Filling in the release form only takes about 20 minutes (assuming you have to look up the contact information for the hospital). Pretty easy, isn’t it?
What happens next?
The SPORE will contact the hospital where your loved one was treated and request your loved one’s archived tissue and medical records. Once these documents are received at CU, they will be reviewed by the study team, de-identified (which means personally identifying information is removed), and placed in the CU Lung SPORE’s biobank.
PLEASE consider donating your deceased loved one’s archived lung cancer tissue and medical records for research through this project. You can learn more by contacting me (the patient advocate for the CU Lung SPORE) at email@example.com, or the CU Lung SPORE at the address above.
Do it to honor your loved one. Do it for the next family stricken by lung cancer. Whatever your reason, please do it. We’ve lost too many to this disease.
Note: This research study’s official project title is “Patient-Initiated Biobanking of Deceased Lung Cancer Patient Tissues” and its study number is COMIRB# 15-1294. It is not a clinical trial dealing with live patients, so you will not find it listed on clinicaltrials.gov.
We are happy to announce a new upcoming anthology tentatively titled “Life Between Scans: How to Live with Lung Cancer as a Chronic Illness.” Its personal essays will show how metastatic lung cancer patients and their loved ones cope with the emotions and situations that arise when you’re taking new precision medicine treatments and know your lung cancer could become terminal at any time.
A group of award-winning lung cancer bloggers is developing this book to share honest personal experiences, offer hope for those dealing with metastatic lung cancer, raise awareness and positive impressions of our disease, and encourage investment and participation in lung cancer research and supports. These stories will highlight lung cancer patients on precision medicine approved drugs and clinical trials who are living well for months or years longer than those on traditional chemotherapy.
All submissions will be reviewed by the group, with assistance from editor Ann Vandermeer, who has extensive anthology publishing experience both for New York publishers and as a freelancer. Ann has graciously donated her time to this project in support of cancer patients.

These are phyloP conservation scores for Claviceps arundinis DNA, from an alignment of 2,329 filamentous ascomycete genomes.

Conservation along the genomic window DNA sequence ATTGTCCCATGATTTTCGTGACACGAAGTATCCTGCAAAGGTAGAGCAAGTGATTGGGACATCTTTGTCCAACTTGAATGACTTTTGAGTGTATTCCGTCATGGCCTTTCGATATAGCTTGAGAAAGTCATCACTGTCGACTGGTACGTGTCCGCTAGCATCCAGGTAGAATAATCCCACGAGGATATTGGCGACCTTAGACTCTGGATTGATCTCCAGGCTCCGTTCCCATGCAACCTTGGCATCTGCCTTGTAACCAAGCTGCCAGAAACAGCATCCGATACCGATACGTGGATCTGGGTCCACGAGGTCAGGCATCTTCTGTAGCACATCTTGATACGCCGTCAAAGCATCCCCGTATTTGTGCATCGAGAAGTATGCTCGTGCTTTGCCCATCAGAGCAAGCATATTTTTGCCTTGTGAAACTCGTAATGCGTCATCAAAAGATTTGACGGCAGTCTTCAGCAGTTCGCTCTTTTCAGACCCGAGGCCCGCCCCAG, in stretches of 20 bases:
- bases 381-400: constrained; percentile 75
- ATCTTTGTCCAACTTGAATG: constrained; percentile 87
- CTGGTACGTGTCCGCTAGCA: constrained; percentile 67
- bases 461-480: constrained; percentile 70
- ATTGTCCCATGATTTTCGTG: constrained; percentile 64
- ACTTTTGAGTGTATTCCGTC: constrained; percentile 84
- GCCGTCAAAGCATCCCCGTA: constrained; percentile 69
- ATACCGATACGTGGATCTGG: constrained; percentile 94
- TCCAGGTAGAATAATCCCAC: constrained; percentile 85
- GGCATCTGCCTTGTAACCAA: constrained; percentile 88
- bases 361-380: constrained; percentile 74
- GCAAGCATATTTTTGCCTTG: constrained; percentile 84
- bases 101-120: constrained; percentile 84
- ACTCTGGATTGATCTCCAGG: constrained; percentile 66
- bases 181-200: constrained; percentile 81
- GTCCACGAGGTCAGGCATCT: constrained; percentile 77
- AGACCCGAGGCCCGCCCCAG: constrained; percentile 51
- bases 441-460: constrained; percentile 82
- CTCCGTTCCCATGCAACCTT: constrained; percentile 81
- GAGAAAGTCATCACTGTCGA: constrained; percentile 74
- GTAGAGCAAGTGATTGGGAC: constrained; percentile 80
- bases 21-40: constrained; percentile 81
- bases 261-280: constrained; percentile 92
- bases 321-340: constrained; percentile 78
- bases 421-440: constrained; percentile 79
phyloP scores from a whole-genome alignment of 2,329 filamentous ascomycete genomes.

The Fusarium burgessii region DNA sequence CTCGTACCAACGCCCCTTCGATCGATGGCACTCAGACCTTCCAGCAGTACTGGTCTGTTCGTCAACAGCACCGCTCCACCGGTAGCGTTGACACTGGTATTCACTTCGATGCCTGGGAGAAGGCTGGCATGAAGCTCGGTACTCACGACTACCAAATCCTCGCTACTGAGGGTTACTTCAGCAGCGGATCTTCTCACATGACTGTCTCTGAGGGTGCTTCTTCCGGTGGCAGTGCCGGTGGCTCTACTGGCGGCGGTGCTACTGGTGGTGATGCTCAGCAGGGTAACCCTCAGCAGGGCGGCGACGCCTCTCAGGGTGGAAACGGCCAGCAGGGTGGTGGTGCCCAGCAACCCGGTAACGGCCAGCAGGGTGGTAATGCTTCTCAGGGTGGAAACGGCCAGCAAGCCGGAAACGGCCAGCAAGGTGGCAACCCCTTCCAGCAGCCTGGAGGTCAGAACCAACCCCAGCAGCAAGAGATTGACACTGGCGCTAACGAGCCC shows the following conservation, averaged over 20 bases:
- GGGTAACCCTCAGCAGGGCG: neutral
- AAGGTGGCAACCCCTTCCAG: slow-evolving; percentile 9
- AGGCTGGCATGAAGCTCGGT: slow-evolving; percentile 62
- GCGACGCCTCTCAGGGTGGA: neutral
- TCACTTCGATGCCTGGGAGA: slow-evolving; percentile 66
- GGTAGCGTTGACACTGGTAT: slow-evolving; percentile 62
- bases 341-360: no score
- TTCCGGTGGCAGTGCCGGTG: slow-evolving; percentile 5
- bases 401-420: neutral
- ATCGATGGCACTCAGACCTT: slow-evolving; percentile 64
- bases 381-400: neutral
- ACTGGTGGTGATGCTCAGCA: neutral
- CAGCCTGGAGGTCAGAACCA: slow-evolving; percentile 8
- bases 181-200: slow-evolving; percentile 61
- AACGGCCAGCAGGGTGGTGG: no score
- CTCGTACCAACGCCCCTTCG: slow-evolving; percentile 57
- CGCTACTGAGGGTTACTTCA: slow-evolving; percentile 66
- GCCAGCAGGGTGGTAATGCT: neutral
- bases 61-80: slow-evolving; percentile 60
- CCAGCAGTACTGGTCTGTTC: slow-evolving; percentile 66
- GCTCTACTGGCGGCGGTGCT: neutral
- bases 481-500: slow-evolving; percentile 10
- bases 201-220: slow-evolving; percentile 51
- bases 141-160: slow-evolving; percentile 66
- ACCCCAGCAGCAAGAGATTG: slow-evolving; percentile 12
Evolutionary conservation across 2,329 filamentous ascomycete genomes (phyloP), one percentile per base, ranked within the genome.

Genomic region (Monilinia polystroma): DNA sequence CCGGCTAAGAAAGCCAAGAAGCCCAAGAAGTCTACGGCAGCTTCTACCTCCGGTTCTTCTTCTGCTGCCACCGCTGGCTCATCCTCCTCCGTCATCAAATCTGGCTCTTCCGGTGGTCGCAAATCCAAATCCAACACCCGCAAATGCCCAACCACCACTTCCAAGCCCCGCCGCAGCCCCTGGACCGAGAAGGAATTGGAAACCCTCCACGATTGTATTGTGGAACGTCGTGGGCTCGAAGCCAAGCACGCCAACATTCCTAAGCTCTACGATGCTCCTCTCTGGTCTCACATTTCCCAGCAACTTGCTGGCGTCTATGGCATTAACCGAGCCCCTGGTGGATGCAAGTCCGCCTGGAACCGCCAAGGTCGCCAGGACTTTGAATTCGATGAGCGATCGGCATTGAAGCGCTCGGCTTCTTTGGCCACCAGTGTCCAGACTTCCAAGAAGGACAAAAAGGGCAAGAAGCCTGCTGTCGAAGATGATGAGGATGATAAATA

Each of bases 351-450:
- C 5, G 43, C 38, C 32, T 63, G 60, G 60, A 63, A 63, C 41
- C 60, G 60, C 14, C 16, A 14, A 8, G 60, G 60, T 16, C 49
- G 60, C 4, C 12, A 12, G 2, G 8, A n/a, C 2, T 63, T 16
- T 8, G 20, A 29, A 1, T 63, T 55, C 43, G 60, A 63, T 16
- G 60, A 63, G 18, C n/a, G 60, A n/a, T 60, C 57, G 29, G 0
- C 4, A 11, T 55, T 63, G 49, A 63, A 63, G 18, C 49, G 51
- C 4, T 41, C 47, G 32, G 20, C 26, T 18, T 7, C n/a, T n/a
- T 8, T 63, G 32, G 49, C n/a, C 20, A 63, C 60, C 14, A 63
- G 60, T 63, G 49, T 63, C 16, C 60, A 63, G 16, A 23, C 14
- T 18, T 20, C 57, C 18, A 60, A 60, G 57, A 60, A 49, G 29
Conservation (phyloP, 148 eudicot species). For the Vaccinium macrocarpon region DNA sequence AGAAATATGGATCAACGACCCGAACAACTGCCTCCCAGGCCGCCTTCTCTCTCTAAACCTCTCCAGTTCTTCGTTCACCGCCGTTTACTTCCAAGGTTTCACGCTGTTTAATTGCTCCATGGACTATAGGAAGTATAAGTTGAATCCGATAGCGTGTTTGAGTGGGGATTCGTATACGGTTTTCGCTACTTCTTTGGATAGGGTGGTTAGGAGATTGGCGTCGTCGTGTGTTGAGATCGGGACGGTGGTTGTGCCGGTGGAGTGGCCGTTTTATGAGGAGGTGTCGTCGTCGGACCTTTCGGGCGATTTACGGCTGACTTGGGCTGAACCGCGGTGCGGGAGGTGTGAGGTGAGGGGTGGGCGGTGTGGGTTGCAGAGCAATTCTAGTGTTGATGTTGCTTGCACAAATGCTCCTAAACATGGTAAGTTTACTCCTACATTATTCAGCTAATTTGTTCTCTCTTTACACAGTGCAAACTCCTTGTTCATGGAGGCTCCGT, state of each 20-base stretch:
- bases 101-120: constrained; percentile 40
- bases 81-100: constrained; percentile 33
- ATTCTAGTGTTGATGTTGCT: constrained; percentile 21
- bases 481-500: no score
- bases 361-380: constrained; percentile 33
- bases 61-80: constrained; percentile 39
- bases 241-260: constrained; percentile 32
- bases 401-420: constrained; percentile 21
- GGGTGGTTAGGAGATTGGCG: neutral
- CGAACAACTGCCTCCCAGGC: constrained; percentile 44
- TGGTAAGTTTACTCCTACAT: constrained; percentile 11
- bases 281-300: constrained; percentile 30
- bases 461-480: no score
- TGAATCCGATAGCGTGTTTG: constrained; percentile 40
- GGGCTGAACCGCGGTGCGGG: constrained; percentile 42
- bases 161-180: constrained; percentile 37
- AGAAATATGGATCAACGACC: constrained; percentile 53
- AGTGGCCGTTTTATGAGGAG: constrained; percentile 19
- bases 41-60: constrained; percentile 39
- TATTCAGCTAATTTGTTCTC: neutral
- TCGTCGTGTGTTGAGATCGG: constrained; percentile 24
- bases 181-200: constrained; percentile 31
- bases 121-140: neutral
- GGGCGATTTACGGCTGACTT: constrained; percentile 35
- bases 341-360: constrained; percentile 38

Example Essay Topics (not a complete list)
- The shock of diagnosis or cancer progression
- Handling stigma and guilt
- Taking care of yourself (as patient, or as caregiver)
- Telling (or not telling) others about the cancer
- “Why me?”
- Making the choice to live despite the downsides
- What matters most now? How has that changed after cancer?
- Making major treatment and care decisions
- Finding the next step for treatment
- Why you did (or didn’t) join a clinical trial
- How manage emotions: anxiety, fear, uncertainty, depression, need for control
- Becoming an engaged patient or advocate
- Dealing with symptoms or side effects (pain, cognitive issues, losses, etc)
- Having “The Conversation” with family about end of life
- Being the first on a new treatment
- When your doctor doesn’t have much experience with your treatment or cancer
- Finding supports or dealing with loss of supports (e.g; loss of friends)
- Use of complementary therapies (massage, acupuncture, meditation, etc.)
- Transitioning to hospice
- Navigating the healthcare system (e.g., coordinating specialists)
- Effective communication with healthcare providers
- Value of patient communities
- How to stay on top of science and research without getting overwhelmed
- How do you forget about cancer and enjoy life in the moment?
- Role of the care partner in chronic disease management
- Financial toxicity
- How can caretakers and patients both speak honestly about how they feel?
- Humor as a diversionary/coping mechanism
July 1, 2017
- Essays should be between 750 to 2,500 words. Accepted file types are MS Word, .rtf, and .txt. Please use 12 point Times New Roman font, double spaced, and ensure your legal name is included at the beginning of the file.
- Essays must be written in first person, and should reflect actual personal experience of either a metastatic lung cancer patient or a primary caregiver of a metastatic lung cancer patient.
- Essay can be either original work not previously published, or material you personally published on your online blog or in an online support group.
- Essays from deceased patients may be submitted if the patient meets the criteria above AND the person who is submitting can demonstrate they have the legal right to submit the essay.
- If a metastatic lung cancer patient/caregiver blog post has touched or inspired you, please submit a link via email so we can review it and contact the author.
- Each submission will receive an email acknowledging its receipt
Rights and Payments